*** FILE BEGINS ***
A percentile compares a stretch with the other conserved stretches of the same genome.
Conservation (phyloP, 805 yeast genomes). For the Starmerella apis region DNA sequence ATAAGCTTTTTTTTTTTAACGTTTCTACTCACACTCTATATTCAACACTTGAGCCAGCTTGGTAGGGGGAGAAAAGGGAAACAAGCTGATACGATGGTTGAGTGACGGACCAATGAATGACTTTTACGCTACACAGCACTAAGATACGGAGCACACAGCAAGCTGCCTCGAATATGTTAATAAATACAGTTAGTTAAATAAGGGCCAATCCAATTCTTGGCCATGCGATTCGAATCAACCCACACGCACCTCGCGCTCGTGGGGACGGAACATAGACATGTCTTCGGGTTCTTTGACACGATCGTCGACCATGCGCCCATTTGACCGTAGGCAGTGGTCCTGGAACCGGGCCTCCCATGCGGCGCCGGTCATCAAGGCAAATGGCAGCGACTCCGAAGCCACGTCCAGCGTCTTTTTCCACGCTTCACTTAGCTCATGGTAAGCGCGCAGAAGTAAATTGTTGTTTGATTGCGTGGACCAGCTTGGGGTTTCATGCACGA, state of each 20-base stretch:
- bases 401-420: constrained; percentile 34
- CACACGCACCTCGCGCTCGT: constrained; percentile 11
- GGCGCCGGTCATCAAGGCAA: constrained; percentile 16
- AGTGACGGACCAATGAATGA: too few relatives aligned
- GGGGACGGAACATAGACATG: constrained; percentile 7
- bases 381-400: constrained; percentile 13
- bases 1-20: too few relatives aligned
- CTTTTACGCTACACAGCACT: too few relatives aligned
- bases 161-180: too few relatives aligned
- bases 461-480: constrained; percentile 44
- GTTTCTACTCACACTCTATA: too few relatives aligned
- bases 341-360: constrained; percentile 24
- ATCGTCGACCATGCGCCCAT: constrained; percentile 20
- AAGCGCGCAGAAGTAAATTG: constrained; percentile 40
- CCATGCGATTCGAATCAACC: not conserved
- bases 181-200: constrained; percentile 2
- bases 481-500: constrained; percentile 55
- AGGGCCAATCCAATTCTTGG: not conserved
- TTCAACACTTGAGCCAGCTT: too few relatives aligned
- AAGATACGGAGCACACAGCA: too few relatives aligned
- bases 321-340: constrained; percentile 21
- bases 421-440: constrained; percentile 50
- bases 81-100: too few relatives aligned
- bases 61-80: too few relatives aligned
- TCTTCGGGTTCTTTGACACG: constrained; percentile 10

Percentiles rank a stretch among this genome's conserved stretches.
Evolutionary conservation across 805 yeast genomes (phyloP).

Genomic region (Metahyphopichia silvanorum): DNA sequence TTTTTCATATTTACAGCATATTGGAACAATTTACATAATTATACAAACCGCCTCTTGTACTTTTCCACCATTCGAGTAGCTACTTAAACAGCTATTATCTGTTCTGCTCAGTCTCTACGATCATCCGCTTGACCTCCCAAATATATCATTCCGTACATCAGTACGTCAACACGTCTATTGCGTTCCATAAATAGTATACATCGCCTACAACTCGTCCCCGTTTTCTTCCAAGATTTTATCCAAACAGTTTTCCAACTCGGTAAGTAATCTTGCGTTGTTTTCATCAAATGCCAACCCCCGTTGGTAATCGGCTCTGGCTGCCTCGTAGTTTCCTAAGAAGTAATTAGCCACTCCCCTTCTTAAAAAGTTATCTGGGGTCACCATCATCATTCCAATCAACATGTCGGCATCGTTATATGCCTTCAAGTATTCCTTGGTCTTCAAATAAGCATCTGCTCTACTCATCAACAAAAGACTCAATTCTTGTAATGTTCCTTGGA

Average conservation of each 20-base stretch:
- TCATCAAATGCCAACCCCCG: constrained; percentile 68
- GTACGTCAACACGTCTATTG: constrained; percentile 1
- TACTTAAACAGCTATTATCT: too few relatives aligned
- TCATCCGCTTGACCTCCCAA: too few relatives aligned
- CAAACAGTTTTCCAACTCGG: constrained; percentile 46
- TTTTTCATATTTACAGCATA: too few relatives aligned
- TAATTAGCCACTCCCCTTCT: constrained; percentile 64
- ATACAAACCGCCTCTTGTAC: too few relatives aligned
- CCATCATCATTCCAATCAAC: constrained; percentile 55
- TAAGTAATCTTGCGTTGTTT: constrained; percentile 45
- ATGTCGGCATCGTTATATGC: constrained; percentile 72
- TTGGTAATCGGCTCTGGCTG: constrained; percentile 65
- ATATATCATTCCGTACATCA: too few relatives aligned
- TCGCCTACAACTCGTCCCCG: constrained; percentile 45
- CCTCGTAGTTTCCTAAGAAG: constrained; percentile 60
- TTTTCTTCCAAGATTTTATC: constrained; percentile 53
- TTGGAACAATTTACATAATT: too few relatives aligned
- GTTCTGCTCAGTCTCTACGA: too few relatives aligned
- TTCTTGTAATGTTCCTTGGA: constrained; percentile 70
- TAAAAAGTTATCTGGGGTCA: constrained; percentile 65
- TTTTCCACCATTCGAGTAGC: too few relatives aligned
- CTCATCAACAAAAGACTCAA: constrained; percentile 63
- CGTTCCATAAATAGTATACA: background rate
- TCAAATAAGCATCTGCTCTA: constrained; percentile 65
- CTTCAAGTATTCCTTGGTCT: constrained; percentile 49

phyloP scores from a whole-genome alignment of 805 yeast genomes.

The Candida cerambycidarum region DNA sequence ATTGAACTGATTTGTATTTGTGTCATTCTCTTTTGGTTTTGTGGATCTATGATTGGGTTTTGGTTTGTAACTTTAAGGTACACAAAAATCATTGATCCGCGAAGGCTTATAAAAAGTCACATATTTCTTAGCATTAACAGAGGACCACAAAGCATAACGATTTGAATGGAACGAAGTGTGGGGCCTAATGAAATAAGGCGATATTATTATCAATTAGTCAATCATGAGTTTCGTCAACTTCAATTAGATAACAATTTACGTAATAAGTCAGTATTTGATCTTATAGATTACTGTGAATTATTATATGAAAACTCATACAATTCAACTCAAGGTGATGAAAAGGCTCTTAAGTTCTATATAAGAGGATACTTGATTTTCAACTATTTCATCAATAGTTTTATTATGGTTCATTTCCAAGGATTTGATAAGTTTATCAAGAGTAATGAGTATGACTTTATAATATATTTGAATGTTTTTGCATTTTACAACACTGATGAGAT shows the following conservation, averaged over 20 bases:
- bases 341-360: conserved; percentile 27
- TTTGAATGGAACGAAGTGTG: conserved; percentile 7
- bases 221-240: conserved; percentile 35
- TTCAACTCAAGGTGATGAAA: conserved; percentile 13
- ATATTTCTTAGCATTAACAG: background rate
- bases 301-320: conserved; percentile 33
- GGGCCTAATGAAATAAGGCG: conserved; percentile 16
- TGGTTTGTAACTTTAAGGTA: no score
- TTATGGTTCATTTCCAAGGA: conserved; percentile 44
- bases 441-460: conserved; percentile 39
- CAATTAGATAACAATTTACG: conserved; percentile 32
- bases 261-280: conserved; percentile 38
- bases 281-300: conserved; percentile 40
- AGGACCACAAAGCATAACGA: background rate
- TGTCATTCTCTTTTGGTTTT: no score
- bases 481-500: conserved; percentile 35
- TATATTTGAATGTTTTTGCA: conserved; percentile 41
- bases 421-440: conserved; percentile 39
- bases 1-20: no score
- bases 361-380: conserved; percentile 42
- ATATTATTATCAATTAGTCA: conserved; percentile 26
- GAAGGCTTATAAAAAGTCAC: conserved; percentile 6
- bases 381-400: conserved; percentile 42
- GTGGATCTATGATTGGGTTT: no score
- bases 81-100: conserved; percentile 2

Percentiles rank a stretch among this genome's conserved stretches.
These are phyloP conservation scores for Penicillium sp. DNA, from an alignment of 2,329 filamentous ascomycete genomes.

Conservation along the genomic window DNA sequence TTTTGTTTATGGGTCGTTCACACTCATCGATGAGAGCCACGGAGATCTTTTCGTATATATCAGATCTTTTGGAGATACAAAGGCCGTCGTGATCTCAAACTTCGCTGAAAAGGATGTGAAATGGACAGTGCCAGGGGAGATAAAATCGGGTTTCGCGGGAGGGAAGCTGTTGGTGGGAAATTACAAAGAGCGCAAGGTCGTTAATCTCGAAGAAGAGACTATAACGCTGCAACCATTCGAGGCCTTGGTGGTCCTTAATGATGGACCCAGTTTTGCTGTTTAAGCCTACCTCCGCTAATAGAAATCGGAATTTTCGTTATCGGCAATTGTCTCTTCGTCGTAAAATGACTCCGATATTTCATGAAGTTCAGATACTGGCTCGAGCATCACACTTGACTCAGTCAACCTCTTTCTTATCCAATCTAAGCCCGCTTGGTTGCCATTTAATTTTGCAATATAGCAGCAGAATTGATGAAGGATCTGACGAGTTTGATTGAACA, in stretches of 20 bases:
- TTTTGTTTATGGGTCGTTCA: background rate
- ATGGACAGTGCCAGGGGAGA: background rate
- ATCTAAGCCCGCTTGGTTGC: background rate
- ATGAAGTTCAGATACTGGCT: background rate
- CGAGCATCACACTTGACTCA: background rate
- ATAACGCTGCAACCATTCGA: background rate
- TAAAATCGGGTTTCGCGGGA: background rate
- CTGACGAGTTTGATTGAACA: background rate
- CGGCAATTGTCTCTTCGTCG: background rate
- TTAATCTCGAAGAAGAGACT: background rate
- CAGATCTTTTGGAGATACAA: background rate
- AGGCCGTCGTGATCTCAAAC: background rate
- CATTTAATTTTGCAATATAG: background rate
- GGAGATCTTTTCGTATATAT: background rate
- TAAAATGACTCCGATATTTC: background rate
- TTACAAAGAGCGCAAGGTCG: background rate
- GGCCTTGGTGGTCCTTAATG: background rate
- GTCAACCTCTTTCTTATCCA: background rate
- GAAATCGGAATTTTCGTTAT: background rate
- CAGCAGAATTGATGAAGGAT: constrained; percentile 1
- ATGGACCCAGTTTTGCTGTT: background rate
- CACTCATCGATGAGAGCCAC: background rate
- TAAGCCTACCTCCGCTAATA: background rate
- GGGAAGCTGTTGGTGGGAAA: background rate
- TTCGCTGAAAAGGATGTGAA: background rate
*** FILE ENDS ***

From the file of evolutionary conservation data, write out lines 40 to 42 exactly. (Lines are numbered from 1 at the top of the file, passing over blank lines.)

- CCATCATCATTCCAATCAAC: constrained; percentile 55
- TAAGTAATCTTGCGTTGTTT: constrained; percentile 45
- ATGTCGGCATCGTTATATGC: constrained; percentile 72